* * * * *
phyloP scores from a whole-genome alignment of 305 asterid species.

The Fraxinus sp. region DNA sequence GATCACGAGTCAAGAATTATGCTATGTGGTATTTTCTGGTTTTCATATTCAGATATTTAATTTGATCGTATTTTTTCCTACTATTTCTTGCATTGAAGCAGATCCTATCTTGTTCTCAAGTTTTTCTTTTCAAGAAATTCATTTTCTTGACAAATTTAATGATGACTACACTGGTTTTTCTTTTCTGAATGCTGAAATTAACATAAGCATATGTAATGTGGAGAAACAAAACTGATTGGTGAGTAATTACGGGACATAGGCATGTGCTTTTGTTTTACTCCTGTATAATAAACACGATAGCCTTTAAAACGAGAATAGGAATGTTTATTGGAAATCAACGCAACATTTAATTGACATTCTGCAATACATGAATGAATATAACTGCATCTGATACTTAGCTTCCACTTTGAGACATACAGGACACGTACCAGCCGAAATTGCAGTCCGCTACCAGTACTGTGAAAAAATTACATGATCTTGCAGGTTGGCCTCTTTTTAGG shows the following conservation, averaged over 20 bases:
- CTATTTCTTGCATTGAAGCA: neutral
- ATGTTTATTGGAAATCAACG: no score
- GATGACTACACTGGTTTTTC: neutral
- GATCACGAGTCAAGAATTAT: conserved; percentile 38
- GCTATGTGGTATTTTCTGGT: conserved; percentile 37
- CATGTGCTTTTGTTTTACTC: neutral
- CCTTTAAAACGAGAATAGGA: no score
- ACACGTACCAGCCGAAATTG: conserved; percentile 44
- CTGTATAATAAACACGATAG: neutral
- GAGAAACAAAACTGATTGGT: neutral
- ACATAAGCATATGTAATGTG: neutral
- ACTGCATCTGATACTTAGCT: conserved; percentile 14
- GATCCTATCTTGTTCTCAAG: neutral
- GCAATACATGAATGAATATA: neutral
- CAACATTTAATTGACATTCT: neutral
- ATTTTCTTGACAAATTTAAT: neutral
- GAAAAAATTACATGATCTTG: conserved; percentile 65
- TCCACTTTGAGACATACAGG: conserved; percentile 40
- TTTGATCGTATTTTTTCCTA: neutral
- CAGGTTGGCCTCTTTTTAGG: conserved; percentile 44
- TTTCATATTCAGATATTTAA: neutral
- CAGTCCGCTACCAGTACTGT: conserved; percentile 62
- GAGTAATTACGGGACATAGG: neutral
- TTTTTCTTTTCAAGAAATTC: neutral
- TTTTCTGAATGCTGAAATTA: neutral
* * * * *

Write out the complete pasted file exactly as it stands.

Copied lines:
phyloP scores from a whole-genome alignment of 305 asterid species.

The Fraxinus sp. region DNA sequence GATCACGAGTCAAGAATTATGCTATGTGGTATTTTCTGGTTTTCATATTCAGATATTTAATTTGATCGTATTTTTTCCTACTATTTCTTGCATTGAAGCAGATCCTATCTTGTTCTCAAGTTTTTCTTTTCAAGAAATTCATTTTCTTGACAAATTTAATGATGACTACACTGGTTTTTCTTTTCTGAATGCTGAAATTAACATAAGCATATGTAATGTGGAGAAACAAAACTGATTGGTGAGTAATTACGGGACATAGGCATGTGCTTTTGTTTTACTCCTGTATAATAAACACGATAGCCTTTAAAACGAGAATAGGAATGTTTATTGGAAATCAACGCAACATTTAATTGACATTCTGCAATACATGAATGAATATAACTGCATCTGATACTTAGCTTCCACTTTGAGACATACAGGACACGTACCAGCCGAAATTGCAGTCCGCTACCAGTACTGTGAAAAAATTACATGATCTTGCAGGTTGGCCTCTTTTTAGG shows the following conservation, averaged over 20 bases:
- CTATTTCTTGCATTGAAGCA: neutral
- ATGTTTATTGGAAATCAACG: no score
- GATGACTACACTGGTTTTTC: neutral
- GATCACGAGTCAAGAATTAT: conserved; percentile 38
- GCTATGTGGTATTTTCTGGT: conserved; percentile 37
- CATGTGCTTTTGTTTTACTC: neutral
- CCTTTAAAACGAGAATAGGA: no score
- ACACGTACCAGCCGAAATTG: conserved; percentile 44
- CTGTATAATAAACACGATAG: neutral
- GAGAAACAAAACTGATTGGT: neutral
- ACATAAGCATATGTAATGTG: neutral
- ACTGCATCTGATACTTAGCT: conserved; percentile 14
- GATCCTATCTTGTTCTCAAG: neutral
- GCAATACATGAATGAATATA: neutral
- CAACATTTAATTGACATTCT: neutral
- ATTTTCTTGACAAATTTAAT: neutral
- GAAAAAATTACATGATCTTG: conserved; percentile 65
- TCCACTTTGAGACATACAGG: conserved; percentile 40
- TTTGATCGTATTTTTTCCTA: neutral
- CAGGTTGGCCTCTTTTTAGG: conserved; percentile 44
- TTTCATATTCAGATATTTAA: neutral
- CAGTCCGCTACCAGTACTGT: conserved; percentile 62
- GAGTAATTACGGGACATAGG: neutral
- TTTTTCTTTTCAAGAAATTC: neutral
- TTTTCTGAATGCTGAAATTA: neutral